by Tahir Mahmoud (Occupied Arab World, Crescent International Vol. 38, No. 2, Rabi' al-Thani, 1430)
If someone mentioned spiritual poverty in Saudi Arabia, it would surprise few given the rigid literalist Wahhabi ideology that is imposed on people in the archaic kingdom. After all, women are prohibited from driving and the mutawwa, religious police go around beating people for no apparent reason except that these religious zealots presume people are not following their literalist ideology. But what about economic poverty that people have fallen into in a kingdom awash with oil wealth? Saudi Arabia has at least $1 trillion or more deposited in US banks. Before he left office, George Bush asked the Saudis to contribute another $120 billion toward a US economic bailout plan. Clearly, the Saudis are in no position to refuse such a demand.
Figures released recently by Mufleh al-Qahtani, president of the National Society of Human Rights in Saudi Arabia, paint a grim picture of widespread poverty. He revealed that between 45 to 60 percent of Saudis are unable to own houses and heads of nearly 35,000 Saudi families earn less than SR 2,000 ($540) a month, according to a report in the Saudi daily, Arab News (February 13, 2009).
Al-Qahtani made the remarks while speaking to reporters after signing a memorandum of understanding with the Saudi Establishment for Education and Training (SEET). The agreement is aimed at providing education and training to members of needy families in the kingdom. Al-Qahtani revealed that many people had complained to his organization about businesses denyingthem jobs despite the necessary qualifications. Upon investigation, it was found that the standard of training they received was poor while their education qualifications were insufficient. What was unreported was that the Saudis themselves imparted both training and education. Standards of training and education are appallingly low in the kingdom whose citizens had in the past been accustomed to getting by without bothering to acquire any education.
In fact, the standard procedure was for a child to go to school for a fixed number of years at the end of which a job was waiting for him together with a hefty salary. Work at the office or wherever was done by expatriate workers from Pakistan, India, Bangladesh, the Philippines or Sri Lanka. Noto-riously arrogant, the Saudis mistreated such people and insulted them regularly. Poor and in need of whatever money they could earn in the kingdom, they put up with all the insults. Then came the oil price collapse of the eighties and early nineties that was engineered by the Americans to cripple Iran’s economy. The Saudi regime went along with this plan for two reasons: it could not say no to any US demand; second, the Saudis wanted to undermine Iran whom they viewed and continue to do so today, as rivals for influence in the Muslim world. The net result was that many expatriate workers had to leave the kingdom forcing the Saudis to work themselves.
This was a totally new experience for them. Accustomed to lording over poor Pakistanis and Bangladeshis and dependent on them for every little chore, the Saudis suddenly found themselves having to do things they had never done before. Even something as simple as changing a light bulb became a herculean task. Hitherto, they were used to drinking endless cups of coffee if and when they came to the office; now they had to do some work. Immediately, a number of training centers sprang up, financed by government handouts to train people. These included such facilities as fixing photocopying machines, industrial machines, and using computers. Poor training facilities coupled with the Saudis’ slow learning habits led to disastrous results. Only people linked to government made huge sums of money from such schemes but those in their care to receive training were left with little or no knowledge of what to do.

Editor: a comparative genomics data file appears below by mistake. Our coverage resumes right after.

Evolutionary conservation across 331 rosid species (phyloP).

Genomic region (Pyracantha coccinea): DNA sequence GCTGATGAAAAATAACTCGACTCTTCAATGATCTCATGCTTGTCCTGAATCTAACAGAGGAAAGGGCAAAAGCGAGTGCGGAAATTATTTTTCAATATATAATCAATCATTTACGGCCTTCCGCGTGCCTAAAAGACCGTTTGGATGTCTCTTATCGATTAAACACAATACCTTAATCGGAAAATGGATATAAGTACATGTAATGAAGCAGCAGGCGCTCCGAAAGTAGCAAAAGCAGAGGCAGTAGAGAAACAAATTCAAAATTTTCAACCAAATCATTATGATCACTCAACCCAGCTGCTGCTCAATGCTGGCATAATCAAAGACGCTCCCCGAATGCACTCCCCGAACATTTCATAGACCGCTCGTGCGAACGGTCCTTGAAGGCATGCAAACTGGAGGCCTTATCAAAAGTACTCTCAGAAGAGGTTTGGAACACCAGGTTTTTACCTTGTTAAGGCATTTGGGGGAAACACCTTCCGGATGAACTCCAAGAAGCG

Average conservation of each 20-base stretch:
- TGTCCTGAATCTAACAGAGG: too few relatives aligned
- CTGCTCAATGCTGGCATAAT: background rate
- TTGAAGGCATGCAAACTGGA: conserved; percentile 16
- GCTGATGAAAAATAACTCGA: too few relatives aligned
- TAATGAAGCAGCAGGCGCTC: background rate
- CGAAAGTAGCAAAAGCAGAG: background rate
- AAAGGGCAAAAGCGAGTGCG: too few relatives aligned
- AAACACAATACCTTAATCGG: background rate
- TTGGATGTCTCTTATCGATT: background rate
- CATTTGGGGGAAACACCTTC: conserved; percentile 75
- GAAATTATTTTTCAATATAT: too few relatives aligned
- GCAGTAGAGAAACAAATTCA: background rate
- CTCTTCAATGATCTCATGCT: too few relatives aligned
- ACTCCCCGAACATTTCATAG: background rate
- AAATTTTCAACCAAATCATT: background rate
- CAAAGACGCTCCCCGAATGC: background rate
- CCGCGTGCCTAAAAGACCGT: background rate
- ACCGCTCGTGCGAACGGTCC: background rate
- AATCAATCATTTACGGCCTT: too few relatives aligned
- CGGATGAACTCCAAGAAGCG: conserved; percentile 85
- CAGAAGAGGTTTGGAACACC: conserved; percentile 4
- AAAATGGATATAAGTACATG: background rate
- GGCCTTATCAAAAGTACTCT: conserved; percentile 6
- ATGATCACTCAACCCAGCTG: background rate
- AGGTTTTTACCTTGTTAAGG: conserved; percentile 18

It has taken several decades to realize that such training was inadequate and that people have fallen into the poverty trap despite the kingdom’s huge oil wealth. Muslims who go for Hajj or Umrah returned with stories of poverty they had witnessed in the kingdom even in places like Makkah and Madinah but such information remained anecdotal. Pilgrims reported seeing beat up old cars still on the roads, something unheard of in the seventies and eighties when the Saudis would just abandon their three or four-year-old cars in the middle of the road and jump into a new one at the nearest dealership. Some people still do that but their number is dwindling as the number of hangers-on of the ruling dynasty has declined as a result of the kingdom being buffeted by frequent crises
The regime’s response to such crises is typical. For instance, to overcome housing shortage, it has allocated SR 10 billion to build low-cost housing in different parts of the country to meet the needs of the poor. In the absence of reliable figures about the actual number of people that will need such help, many projects may end up wasting money or building houses that people would not live in. Further, lack of proper training will continue to create an endless supply of poor people who will be unable to earn a decent wage. As Al-Qahtani pointed out, the kingdom lacks regulations encouraging social service initiatives by individuals and organizations. “The hurdles begin from opening a bank account,” he said. Even though his organization has signed an agreement with the Saudi Establishment for Education and Training, this official body itself lacks adequate standards. How can it impart the kind of training needed to pull people out of poverty?